One of the main advantages of a term life insurance plan is that it is sometimes possible to convert the policy into whole life insurance. The benefit converting term life insurance to whole life insurance is that you can buy affordable term life when you are younger and then upgrade to whole life insurance later in life without any new medical tests or health declarations.

However, converting term life insurance into whole life insurance can only be done if you bought your term life insurance policy with an insurance provider that offers the upgrade as a benefit. You may also have to fulfill certain other criteria in order to change the policy such as applying for the upgrade before a specific age.

A non-exhaustive list of life insurance providers in Canada that allow you to convert your term life insurance to whole life insurance can be seen below.

  • Manulife life insurance
  • RBC life insurance
  • Empire Life insurance
  • Canada Life insurance
  • Sun Life life insurance
  • BMO life insurance
  • Ivari Life insurance
  • Desjardins life insurance
  • CIBC life insurance

What is the difference between term 100 vs whole life insurance?

A Term 100 life insurance policy, aka T100, is similar to whole life insurance as both insurance products guarantee lifetime cover. Since both are permanent life insurance policies you will also not have to worry about your premium increasing or coverage changing throughout the policy term.

However, unlike whole life insurance, Term 100 life insurance does not accrue a cash value, provide the policyholder with dividend payments, nor does the T100 plan have a cash-out option. This makes a T100 policy cheaper than whole life insurance and easier to understand.

Term 100 life insurance policies are perfect for individuals looking for the simplicity of term life insurance but with the guaranteed lifetime coverage offered by whole life insurance policies.

How to cancel term life insurance vs whole life insurance ?

Cancelling a life insurance policy is incredibly easy. In most cases, you can cancel your plan by simply not paying the premiums. There is, however, a slight difference between term life vs whole life insurance when it comes to cancellations.

When cancelling a term life policy all you normally have to do is write a letter of cancellation to your insurance provider and stop premium payments. Since term life insurance does not provide the insured with a cash value, the insurance policy will simply cease to be in effect.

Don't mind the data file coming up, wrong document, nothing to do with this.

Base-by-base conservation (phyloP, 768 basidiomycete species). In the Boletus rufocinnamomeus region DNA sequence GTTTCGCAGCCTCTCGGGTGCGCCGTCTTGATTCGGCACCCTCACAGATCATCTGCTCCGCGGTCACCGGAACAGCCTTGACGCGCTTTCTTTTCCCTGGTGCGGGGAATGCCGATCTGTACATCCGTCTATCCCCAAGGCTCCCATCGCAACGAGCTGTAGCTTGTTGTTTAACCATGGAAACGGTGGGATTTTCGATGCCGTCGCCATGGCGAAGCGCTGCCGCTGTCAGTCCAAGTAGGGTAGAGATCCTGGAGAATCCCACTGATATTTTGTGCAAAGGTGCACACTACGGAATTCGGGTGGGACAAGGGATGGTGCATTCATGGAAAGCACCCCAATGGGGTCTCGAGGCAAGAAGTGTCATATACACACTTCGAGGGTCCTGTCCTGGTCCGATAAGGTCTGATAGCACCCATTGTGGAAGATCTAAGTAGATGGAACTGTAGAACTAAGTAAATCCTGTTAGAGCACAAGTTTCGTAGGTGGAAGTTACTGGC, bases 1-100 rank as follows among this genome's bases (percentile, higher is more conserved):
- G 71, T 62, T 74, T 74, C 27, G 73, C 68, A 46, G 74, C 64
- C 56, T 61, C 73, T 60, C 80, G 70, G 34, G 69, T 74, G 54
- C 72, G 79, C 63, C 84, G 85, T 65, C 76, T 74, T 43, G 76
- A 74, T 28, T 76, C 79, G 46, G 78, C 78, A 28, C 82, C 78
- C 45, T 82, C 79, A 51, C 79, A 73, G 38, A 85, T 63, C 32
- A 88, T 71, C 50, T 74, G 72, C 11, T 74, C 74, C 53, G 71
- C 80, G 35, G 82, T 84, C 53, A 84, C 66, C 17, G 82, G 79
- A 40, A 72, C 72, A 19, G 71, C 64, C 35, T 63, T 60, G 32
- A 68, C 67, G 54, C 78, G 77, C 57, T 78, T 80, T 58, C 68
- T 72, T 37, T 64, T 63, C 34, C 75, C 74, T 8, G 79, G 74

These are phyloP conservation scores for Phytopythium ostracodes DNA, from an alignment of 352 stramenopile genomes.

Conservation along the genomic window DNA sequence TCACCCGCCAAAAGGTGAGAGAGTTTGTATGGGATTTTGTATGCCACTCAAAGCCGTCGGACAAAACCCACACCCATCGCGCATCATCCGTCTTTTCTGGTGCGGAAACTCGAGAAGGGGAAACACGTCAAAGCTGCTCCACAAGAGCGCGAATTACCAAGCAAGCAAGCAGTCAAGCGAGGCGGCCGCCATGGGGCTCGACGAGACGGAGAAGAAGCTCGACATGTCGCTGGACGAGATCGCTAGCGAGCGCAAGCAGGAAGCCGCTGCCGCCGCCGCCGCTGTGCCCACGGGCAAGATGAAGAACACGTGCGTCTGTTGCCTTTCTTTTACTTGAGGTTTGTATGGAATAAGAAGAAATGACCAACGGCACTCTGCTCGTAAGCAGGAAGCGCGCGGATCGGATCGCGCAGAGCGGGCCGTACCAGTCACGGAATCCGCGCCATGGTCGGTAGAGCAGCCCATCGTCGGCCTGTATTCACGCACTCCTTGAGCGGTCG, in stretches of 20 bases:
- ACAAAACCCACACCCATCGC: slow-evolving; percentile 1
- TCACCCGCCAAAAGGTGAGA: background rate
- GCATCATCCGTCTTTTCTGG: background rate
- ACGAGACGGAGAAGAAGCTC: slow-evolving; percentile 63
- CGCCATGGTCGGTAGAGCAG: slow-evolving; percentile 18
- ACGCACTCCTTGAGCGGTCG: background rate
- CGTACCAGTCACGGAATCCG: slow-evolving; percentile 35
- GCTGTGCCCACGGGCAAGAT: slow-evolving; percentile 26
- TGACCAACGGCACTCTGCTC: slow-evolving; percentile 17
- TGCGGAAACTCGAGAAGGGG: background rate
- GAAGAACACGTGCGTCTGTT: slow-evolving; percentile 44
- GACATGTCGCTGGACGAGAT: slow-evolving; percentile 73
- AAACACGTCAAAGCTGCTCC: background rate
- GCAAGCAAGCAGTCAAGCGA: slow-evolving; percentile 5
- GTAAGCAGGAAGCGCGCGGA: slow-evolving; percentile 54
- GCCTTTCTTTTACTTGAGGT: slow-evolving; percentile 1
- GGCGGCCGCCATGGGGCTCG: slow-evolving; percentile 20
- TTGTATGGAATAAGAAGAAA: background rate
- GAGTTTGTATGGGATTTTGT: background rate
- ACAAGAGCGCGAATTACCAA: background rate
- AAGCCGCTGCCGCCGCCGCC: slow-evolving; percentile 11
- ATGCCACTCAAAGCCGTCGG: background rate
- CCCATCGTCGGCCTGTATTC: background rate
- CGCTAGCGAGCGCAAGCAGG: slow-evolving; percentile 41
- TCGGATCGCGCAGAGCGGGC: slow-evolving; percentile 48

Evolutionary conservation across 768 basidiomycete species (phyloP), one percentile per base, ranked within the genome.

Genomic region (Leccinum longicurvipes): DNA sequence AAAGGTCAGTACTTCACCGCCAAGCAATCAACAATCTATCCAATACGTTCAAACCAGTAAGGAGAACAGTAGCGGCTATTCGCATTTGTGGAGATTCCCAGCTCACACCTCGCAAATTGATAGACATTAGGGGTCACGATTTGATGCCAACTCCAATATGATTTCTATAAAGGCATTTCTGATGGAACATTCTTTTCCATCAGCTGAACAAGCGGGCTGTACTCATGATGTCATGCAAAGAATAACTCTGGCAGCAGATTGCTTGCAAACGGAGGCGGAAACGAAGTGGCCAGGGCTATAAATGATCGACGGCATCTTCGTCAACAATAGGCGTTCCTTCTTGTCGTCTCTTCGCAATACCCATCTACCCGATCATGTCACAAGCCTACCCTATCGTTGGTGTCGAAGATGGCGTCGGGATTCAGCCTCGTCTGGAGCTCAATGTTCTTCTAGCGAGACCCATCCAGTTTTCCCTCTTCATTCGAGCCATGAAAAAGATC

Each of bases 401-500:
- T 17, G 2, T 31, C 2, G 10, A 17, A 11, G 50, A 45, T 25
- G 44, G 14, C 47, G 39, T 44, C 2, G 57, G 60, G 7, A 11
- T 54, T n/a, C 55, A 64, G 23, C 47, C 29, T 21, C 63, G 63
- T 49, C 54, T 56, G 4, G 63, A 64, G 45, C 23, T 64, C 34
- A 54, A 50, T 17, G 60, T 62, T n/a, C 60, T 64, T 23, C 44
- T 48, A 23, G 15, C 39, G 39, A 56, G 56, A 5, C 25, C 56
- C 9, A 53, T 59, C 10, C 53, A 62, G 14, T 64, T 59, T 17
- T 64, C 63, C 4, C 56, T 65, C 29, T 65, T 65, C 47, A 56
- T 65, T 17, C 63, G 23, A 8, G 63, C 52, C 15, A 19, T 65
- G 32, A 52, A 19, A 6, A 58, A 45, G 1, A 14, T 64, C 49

Cancelling a whole life insurance policy can be slightly more complex since the policy accrues a cash value component and may also come with a surrender fee. This means that while the policy's cash value may give the policyholder a payout upon cancellation, the surrender fee will often decrease the payout significantly if the policy is terminated soon after inception. The surrender fee usually decreases significantly after 5 or 10 years, so it is important to consider this charge when comparing whole life insurance options. It is always best to contact your whole life insurance provider before ceasing premium payments as you may be entitled to a cash value redemption.

Who should pick term life insurance?

Term life insurance is perfect for young individuals looking for guaranteed coverage at an affordable price. It is ideal when you want coverage for a mortgage or other life expenses that you don’t want your dependents to have to fight to pay in case you pass away unexpectedly.

Who should pick whole life insurance?

Whole life insurance is the perfect insurance plan for anyone planning for their long-term financial future and can afford a higher premium. It is a good estate planning and inheritance preservation tool which can guarantee that an amount of money will pass to your heirs after you pass away. It is more suitable for mature individuals with little debt and stable incomes.

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Patrik Shore Ex: web developer

Patrik Shore has nearly a decade worth of experience in the financial industry and has been writing for HelloSafe over the past year. Having started his career investigating financial crime to moving on to financial planning, Patrik has a deep understanding of all things personal finance.